Trending News Today: 1/3 of Clinical Trials Do Not Report Race of Participants

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Researchers have found that inspiratory muscle training may be an option for patients with chronic obstructive pulmonary disease (COPD) who have declined pulmonary rehabilitation (PR), according to the American Journal of Managed Care. Ten participants with COPD who had declined PR performed 8 weeks of inspiratory muscle training (IMT) using the Powerbreathe K3 device, through which participants inhaled at a high velocity from residual volume total lung capacity 30 times, twice per day for 5 days each week. According to the article, the findings show that a randomized controlled trial is warranted to establish the efficacy and cost-effectiveness of IMT in patients who decline PR, as well as to establish whether IMT can help to promote the uptake of PR among patients who initially declined the intervention.

One-third of the clinical trials that led to new cancer drugs approved between 2008 and 2018 did not report on the race of trial participants—and even studies that did report on race often had far fewer black and Hispanic patients with cancer than might be expected given the makeup of the patient population, according to STAT. The study looked at 230 clinical trials that supported oncology drugs approved by the FDA, of which only 145 reported on at least 1 race of trial participants and 18 of which broke the data down by the 4 major racial groups (white, Asian, black, and Hispanic) in the United States. The study authors say their findings highlight a clear need for better reporting and representation in cancer trials sponsored by the drug industry, according to the article.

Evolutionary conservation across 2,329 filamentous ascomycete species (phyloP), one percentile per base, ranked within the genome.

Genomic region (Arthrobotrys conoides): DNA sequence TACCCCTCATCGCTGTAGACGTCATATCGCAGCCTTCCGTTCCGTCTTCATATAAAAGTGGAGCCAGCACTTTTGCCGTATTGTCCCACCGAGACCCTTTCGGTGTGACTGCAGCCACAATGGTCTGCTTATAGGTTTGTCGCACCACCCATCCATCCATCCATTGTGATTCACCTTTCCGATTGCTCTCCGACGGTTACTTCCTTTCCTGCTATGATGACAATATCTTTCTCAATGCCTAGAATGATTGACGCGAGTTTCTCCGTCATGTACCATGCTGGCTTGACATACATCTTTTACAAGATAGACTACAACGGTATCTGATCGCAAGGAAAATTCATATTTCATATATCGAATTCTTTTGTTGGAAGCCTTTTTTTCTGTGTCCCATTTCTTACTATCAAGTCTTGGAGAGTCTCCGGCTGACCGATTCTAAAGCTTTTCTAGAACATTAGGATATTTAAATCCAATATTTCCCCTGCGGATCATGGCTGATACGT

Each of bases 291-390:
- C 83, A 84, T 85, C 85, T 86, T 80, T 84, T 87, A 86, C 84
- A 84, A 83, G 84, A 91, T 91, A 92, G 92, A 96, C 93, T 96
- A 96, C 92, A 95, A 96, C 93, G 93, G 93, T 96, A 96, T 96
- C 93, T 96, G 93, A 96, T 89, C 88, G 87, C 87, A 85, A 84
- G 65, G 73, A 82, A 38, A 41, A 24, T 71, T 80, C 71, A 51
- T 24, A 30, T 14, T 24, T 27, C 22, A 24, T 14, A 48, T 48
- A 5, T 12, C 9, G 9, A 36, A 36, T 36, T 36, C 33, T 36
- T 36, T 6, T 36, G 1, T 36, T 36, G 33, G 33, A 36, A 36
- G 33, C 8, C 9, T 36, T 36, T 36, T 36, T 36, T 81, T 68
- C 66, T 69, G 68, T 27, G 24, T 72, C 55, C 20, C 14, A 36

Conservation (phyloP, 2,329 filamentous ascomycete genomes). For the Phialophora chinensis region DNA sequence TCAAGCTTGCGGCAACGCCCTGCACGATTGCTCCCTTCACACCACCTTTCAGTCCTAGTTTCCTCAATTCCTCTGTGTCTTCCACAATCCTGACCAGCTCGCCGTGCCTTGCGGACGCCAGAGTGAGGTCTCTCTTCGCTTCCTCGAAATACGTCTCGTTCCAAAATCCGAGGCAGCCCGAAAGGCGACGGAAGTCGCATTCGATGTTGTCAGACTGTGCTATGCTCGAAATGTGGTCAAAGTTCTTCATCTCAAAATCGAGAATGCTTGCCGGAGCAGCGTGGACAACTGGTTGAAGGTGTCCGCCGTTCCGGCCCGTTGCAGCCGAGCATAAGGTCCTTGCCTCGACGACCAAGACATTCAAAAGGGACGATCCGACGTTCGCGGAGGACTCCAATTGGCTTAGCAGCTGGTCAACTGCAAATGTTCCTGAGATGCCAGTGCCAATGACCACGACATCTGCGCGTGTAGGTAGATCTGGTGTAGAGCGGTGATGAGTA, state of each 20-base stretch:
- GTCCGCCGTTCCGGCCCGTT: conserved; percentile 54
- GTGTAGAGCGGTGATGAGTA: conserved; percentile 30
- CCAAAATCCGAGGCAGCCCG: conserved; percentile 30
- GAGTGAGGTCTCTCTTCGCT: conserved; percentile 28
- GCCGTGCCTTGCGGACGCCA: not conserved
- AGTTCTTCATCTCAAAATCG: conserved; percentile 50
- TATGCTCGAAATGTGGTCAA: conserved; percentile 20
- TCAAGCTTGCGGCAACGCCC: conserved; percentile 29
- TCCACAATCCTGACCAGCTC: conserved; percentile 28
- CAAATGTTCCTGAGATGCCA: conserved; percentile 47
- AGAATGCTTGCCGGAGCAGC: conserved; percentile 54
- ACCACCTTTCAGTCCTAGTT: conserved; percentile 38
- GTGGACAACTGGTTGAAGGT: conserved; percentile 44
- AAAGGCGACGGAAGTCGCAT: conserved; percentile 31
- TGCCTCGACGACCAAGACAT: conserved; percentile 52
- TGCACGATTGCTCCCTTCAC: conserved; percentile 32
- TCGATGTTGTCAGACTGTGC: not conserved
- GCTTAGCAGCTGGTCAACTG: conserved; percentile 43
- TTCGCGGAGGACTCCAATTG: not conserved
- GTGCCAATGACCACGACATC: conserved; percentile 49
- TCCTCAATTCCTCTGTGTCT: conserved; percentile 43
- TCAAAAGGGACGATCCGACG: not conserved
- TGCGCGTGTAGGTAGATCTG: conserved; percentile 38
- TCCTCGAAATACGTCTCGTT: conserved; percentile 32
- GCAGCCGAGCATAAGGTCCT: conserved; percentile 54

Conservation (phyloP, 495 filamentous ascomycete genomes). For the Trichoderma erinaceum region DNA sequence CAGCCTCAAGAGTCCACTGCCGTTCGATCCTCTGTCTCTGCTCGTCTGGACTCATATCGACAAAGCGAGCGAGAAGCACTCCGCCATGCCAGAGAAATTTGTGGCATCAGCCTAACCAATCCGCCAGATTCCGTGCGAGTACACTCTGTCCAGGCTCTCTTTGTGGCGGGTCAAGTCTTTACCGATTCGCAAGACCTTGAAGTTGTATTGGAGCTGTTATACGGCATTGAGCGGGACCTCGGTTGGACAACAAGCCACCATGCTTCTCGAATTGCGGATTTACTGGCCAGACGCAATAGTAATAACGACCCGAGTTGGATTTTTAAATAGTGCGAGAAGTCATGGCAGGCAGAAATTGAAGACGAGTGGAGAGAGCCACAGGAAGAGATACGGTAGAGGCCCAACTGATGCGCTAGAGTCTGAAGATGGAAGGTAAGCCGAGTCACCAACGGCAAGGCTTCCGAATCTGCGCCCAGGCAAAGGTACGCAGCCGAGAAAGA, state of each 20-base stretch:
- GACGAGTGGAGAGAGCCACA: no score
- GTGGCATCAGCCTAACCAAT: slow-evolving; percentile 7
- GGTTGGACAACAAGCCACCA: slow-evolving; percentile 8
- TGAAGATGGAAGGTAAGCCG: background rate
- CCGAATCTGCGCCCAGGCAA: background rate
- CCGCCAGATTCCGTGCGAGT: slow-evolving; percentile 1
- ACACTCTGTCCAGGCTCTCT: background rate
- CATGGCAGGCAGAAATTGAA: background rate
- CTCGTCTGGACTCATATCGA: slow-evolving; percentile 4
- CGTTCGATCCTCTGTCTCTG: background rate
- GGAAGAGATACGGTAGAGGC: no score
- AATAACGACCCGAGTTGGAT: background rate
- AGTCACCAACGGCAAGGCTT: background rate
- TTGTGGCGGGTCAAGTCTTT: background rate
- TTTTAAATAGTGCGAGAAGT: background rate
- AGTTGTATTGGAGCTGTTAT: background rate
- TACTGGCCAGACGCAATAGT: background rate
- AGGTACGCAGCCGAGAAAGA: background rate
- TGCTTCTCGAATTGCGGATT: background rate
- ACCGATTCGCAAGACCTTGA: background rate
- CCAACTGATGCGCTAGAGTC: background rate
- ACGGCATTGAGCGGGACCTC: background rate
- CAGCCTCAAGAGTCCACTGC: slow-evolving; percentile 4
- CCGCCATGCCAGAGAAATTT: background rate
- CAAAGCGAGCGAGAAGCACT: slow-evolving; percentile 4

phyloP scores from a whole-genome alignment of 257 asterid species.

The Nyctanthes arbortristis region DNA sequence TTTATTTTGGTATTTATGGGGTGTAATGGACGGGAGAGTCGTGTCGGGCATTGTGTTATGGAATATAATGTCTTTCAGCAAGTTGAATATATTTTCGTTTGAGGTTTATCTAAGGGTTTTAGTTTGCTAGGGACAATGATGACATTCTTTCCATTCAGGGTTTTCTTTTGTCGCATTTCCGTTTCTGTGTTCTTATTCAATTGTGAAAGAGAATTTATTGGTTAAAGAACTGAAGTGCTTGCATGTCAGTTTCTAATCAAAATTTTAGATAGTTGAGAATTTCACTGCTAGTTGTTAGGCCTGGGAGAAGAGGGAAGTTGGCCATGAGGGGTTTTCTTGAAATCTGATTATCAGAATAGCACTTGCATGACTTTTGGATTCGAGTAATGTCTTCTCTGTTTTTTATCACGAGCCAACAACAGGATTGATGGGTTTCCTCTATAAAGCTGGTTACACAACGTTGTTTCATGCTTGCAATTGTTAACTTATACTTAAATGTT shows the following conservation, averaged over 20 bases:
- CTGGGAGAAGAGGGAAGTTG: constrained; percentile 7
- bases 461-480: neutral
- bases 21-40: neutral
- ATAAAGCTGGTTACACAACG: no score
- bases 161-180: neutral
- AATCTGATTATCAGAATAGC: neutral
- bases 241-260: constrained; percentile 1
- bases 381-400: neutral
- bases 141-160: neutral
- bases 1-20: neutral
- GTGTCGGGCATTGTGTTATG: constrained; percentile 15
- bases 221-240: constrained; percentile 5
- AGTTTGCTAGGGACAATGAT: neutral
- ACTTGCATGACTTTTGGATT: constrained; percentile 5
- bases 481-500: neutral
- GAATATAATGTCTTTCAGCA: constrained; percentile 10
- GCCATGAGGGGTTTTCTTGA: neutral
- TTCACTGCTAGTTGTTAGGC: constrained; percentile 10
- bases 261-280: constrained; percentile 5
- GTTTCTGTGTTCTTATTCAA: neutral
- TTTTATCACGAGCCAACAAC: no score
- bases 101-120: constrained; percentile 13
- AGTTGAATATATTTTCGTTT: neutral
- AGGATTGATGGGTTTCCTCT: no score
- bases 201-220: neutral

At least 15 states have identified more than 120 cases of lung disease or injury that could be linked to vaping, according to a recent survey of health departments through CNN. States with the most cases include Wisconsin, with 15 confirmed and 15 more under investigation. Illinois has 10 confirmed cases, while 12 more are under investigation, the article reported. Health officials in multiple states told CNN it is still unclear whether there's a connection between the cases or whether vaping definitively caused these illnesses or hospitalizations.